I went and done the Alt Ctrl Game Jam for this year, which happened about 2 months ago. The idea of the jam is to create an alternative controller and a game in a little over a week’s time. This is the first time I am participating in an event that lasts that long in a jam setting. I think I have gotten used to the 48 hour format, so trying out an event that will take over a week is an interesting prospect. This post will detail the game controller creation and talk about the experience. (Read More)
I am an interaction designer and illustrator interested in technology and playfulness. See the CV
One of the things I have noticed about Construct 2 that has me wondering is why I do not see more popular games being adopted by the game engine. Some of the reasoning I believe is that other engines like GameMaker has been around for much longer and were focused on multi platform support comparatively earlier, and have therefore had enough time to establish themselves as a presence on social media and the press. So here is a short post showing what I have found to currently be popular and where I found them. (Read More)
So another game jam has come into my sights, and this weekend it was the one for Game Zanga 6. This one is interesting because it’s one that is in the MENA (Middle East North Africa) region but we were allowed to do it remotely. It’s mostly because my good friend Jaffar (click to see his post-mortem of the jam) is in good contact with people there. He has a good style going and you should check his stuff out. In any case it was mostly a collaboration between him and myself. Samanta was there and worked on it some too, of course. The result you can see and play (careful, there’s audio!):
It’s been awhile but I am thinking about game jams again. I have been part of over 10 game jams (I think I lost count, but it’s around that number). This weekend made me feel more up to it seeing Ludum Dare 36 kick off. It’s always been a bit intimidating to participate in that particular game jam, as the community feels a bit too technical, and for some reason that (imaginary) bar is set a bit higher than other jams. The amount of cool games that come from the event is probably what made me stop each time in awe and struck me as a jam to be amazing at. This is all in my head of course, as the game jam experience is what you make them out to be as a participant. I’ll probably see if I can do an LD entry in October. The October jam only has one objective which lasts the month: publish the game and make at least $1. I think I would like to try that as my initiation into Ludum Dare, unless I miraculously do something tiny for LD36.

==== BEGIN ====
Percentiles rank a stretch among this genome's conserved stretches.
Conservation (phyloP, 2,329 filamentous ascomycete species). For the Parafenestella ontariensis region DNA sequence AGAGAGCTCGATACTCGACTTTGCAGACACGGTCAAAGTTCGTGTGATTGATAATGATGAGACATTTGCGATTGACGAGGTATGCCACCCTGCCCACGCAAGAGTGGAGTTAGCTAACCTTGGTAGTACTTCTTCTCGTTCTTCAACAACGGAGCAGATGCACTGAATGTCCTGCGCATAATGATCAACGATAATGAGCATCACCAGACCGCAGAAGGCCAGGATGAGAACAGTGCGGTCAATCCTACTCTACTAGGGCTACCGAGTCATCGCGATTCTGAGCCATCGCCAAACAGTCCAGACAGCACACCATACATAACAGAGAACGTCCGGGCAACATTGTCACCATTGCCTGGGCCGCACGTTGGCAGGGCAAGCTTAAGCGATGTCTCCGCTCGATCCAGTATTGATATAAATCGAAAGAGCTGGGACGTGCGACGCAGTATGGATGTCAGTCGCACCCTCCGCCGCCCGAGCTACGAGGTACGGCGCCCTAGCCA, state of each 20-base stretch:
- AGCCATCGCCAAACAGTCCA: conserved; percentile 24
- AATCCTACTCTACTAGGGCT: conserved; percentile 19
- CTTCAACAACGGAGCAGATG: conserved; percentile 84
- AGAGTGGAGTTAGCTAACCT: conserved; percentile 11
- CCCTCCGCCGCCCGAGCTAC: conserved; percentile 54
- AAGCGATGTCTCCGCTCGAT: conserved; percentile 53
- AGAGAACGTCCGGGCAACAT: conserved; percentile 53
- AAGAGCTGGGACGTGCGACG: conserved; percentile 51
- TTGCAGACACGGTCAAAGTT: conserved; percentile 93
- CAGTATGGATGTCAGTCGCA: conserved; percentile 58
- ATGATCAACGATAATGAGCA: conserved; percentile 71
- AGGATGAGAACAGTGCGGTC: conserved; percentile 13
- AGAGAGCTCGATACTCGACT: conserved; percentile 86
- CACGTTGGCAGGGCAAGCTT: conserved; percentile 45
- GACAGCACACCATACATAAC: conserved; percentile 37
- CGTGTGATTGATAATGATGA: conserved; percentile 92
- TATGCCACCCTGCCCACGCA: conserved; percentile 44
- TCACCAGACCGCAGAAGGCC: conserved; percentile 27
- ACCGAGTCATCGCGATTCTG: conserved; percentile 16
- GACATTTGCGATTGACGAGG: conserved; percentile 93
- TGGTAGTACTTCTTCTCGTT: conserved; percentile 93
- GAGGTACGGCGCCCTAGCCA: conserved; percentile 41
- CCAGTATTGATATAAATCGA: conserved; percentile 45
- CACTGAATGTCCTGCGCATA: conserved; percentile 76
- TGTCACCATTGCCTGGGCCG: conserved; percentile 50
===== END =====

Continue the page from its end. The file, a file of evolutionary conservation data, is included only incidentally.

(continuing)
Anyways, I wanted to share the game jam checklist with troubleshooting tips that I recently re-updated, which I would copy into the post below. I also have it as a downloadable PDF file to keep or print out.
I found out that about 4 months ago, Tiny Tower turned 5 years old. And that they are releasing it back into the app stores. The release promises a lot of new floors, better graphics, better management and best of all, the ability to save your tower into the cloud and share bitizens with friends. This made me remember my experience playing it back around 2012 (I’m unable to verify when I started playing, but this is a good guess) until the game stopped running around this time last year late August 2015. So after a few weeks or months when I started playing, I was starting to run into a problem with my tower: it was getting pretty tall and finding bitizens was getting harder. Around this time I was also interested in knowing how to work with Google Spreadsheets. I had this awesome idea. What if I combined them together?